I just mailed away a decade of my life, so pardon me, please, if I get a little teary-eyed.
About 200 years ago (or so it feels), I adopted a little boy. Not a baby, mind you, but a little boy. His background was horrific. I'd been married and childless for eight long, endless years. I'd been foster parent to three different boys who were not available for adoption, and I was the oldest of a huge blended nest, so having a child I could keep and never have to let go of was a HUGE goal in my life. More important than my career. More important than my hobbies. I wanted to be a mom.
That first adoption took five friggin' years. Giving birth doesn't take that long! I always told interested/curious people I did five years of hard labor. I still stand by that claim. And then some. :)
By the time the adoption was finally finalized, I was ready for another kid. I wanted a little girl. My then-husband wasn't too keen on that idea, and he was growing more and more disgruntled with not being the center of my attention anymore, among other opposites-attract issues, as well as more than a few adopted-special-needs-child challenges.
One Sunday, my bishop gave me a newspaper clipping of a Wednesday's child he thought would be the perfect addition to my family. This little girl was nearly a perfect match for the little boy I'd just adopted. They'd had almost identical upbringings, and they had the same interests and challenges. I thought it would be a slam dunk because I already had so much related experience and knew into what kind of unsanitary, stinky mess I'd be plunging.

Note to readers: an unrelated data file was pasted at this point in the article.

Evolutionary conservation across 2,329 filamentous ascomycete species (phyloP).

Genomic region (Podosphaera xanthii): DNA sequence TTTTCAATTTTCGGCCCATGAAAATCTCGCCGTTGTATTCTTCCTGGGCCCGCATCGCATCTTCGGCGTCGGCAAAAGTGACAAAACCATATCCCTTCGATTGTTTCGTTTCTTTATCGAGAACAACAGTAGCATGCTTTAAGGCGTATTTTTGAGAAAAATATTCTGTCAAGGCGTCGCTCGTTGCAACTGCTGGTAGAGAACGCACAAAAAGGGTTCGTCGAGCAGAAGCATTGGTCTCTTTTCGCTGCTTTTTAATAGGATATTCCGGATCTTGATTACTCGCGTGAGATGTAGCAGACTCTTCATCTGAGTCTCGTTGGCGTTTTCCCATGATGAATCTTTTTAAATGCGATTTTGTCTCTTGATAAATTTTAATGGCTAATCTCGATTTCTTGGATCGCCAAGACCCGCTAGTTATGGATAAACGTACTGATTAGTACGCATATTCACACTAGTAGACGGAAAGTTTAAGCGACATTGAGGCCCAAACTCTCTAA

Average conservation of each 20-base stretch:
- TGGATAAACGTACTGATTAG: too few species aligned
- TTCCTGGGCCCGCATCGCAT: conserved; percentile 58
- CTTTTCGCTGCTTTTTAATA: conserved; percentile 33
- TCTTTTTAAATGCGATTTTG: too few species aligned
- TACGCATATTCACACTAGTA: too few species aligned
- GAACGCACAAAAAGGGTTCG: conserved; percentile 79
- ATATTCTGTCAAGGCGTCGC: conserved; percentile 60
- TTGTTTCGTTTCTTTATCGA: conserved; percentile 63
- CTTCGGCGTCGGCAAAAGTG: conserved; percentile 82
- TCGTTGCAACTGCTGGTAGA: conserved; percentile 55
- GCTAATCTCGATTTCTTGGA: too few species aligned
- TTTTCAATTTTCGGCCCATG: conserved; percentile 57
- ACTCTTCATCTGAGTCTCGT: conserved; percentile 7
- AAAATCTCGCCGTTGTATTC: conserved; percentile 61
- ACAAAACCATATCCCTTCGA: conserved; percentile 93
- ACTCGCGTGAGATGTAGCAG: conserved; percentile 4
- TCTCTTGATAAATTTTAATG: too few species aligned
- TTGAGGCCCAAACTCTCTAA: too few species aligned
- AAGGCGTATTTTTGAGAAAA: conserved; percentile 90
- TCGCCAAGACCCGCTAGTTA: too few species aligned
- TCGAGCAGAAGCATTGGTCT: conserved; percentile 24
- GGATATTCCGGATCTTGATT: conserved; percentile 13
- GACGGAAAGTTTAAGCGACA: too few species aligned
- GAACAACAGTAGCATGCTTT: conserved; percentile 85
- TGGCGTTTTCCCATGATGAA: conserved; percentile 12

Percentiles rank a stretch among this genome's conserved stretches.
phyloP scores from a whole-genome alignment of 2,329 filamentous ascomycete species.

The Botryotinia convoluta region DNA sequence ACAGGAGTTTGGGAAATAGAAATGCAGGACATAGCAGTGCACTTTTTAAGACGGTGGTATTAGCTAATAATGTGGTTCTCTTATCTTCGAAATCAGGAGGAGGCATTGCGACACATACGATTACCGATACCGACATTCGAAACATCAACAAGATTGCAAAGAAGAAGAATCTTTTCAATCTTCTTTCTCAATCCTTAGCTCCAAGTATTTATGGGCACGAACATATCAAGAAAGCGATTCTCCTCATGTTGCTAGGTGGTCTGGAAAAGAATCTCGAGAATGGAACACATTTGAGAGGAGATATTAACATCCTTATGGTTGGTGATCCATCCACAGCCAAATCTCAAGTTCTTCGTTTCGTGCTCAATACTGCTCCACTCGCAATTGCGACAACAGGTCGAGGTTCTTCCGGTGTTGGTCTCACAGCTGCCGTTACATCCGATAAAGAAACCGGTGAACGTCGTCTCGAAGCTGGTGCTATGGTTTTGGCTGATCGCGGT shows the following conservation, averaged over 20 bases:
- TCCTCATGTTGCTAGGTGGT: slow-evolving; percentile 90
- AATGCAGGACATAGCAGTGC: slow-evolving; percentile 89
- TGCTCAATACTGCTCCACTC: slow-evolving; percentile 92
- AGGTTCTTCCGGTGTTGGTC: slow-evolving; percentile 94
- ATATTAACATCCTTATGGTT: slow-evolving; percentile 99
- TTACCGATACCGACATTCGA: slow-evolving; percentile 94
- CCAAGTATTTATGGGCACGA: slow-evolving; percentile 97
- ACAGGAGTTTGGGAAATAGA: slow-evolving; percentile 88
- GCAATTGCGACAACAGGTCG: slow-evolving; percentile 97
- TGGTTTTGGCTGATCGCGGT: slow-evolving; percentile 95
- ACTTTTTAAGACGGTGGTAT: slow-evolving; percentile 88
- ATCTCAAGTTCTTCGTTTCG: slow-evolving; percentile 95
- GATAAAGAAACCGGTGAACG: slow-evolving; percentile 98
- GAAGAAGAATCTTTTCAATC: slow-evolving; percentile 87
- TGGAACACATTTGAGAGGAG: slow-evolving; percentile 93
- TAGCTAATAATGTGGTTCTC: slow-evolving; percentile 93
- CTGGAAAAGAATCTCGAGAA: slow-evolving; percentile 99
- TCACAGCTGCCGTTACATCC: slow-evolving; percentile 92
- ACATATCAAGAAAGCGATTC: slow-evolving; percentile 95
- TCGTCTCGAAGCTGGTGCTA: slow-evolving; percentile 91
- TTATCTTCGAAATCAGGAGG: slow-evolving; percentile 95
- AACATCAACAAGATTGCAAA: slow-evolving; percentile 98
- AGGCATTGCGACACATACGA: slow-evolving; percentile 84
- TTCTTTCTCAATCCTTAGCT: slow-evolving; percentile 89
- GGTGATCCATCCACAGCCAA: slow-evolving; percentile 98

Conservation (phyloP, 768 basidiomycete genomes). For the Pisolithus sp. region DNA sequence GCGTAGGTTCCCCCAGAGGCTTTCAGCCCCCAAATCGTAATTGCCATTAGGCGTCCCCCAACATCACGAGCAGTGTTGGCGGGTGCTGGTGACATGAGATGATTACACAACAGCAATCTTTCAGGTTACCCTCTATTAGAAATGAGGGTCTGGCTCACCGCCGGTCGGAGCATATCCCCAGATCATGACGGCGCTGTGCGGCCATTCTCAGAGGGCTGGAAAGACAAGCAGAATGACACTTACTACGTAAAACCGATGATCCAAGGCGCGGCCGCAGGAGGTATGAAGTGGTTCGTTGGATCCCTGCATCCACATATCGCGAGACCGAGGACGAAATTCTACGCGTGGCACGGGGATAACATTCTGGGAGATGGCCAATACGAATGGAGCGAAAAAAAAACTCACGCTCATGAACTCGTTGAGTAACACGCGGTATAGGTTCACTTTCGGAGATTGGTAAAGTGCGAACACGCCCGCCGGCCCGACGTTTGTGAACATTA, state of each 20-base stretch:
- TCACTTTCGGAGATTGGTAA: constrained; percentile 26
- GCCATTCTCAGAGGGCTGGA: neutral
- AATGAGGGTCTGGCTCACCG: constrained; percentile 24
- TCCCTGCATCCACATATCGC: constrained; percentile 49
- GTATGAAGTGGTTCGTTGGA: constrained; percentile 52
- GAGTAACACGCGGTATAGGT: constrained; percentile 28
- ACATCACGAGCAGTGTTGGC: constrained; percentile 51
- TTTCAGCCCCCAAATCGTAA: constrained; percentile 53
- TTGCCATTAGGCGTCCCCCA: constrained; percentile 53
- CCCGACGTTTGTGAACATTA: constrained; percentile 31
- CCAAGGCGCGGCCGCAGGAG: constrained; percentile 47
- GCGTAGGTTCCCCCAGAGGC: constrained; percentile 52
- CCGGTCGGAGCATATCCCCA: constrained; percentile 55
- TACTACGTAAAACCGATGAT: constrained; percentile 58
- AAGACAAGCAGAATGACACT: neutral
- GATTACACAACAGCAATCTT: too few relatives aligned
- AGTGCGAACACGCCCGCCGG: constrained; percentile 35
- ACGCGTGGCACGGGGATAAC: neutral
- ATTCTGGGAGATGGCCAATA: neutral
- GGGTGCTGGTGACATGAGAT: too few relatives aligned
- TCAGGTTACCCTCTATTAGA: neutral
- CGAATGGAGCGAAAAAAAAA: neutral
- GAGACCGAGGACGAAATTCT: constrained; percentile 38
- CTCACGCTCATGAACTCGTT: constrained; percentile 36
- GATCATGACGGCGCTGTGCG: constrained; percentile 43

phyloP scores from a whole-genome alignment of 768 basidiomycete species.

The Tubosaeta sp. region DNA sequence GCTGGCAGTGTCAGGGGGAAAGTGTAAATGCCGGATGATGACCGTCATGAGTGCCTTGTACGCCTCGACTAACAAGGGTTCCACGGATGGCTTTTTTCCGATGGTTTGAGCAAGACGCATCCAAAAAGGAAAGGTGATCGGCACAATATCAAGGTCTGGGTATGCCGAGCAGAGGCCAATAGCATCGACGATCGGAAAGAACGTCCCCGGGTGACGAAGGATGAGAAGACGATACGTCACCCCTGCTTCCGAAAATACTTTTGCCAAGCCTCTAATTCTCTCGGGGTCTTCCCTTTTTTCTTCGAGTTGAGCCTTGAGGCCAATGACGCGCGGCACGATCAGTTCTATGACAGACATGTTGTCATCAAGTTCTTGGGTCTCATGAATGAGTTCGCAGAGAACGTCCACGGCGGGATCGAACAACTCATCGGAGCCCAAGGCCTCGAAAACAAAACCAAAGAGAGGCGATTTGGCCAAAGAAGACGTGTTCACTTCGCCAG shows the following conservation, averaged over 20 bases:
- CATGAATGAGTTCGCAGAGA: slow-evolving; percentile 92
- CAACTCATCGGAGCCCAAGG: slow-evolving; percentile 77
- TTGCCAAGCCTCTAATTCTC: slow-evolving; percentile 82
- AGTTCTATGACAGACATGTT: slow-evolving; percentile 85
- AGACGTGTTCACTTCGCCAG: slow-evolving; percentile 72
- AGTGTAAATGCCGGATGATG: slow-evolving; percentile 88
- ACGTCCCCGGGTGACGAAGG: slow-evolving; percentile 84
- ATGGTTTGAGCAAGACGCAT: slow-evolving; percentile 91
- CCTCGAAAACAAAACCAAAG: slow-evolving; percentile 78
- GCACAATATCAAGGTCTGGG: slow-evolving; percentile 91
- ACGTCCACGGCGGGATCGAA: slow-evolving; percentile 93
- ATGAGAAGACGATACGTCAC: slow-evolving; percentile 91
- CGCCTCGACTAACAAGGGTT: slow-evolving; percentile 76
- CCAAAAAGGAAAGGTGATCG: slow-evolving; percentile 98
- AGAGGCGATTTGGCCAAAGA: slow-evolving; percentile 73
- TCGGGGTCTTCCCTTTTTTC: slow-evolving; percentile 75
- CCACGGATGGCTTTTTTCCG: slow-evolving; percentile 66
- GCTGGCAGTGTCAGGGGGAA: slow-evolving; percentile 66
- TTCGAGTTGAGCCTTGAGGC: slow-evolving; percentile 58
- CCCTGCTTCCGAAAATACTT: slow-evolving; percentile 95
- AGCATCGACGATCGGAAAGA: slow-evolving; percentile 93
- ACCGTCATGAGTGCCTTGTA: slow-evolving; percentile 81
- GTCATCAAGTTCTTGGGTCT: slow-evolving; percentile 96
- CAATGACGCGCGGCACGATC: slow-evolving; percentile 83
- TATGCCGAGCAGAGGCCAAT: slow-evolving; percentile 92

The better half, who'd been ditching church for several months, impolitely declined when presented with the opportunity.
So I let go of the dream. For one whole day.
The next day at work, TWO co-workers each individually brought me the very same newspaper clipping, convinced this little girl, who'd been in the system far too long, would be the perfect addition to my family.
Without informing the better half, I prepared another application and family history and sent it off to the distant county of the little girl in need of home and love. Imagine my surprise when three months later, I was informed we were among the top three pre-adoptive families. Would I like to schedule a visit with this little girl, more than 200 miles away?
I bravely approached the better half and presented him with the good news. He agreed to the meeting. I was stunned. Our adopted son was overjoyed.
The following weekend, we drove to the faraway tiny village to have lunch with the little girl and her caseworker. The girl and my son hit it off immediately, and I felt a potential bond, even though most foster kids have difficulty bonding. Even the better half thought she was a neat little kid.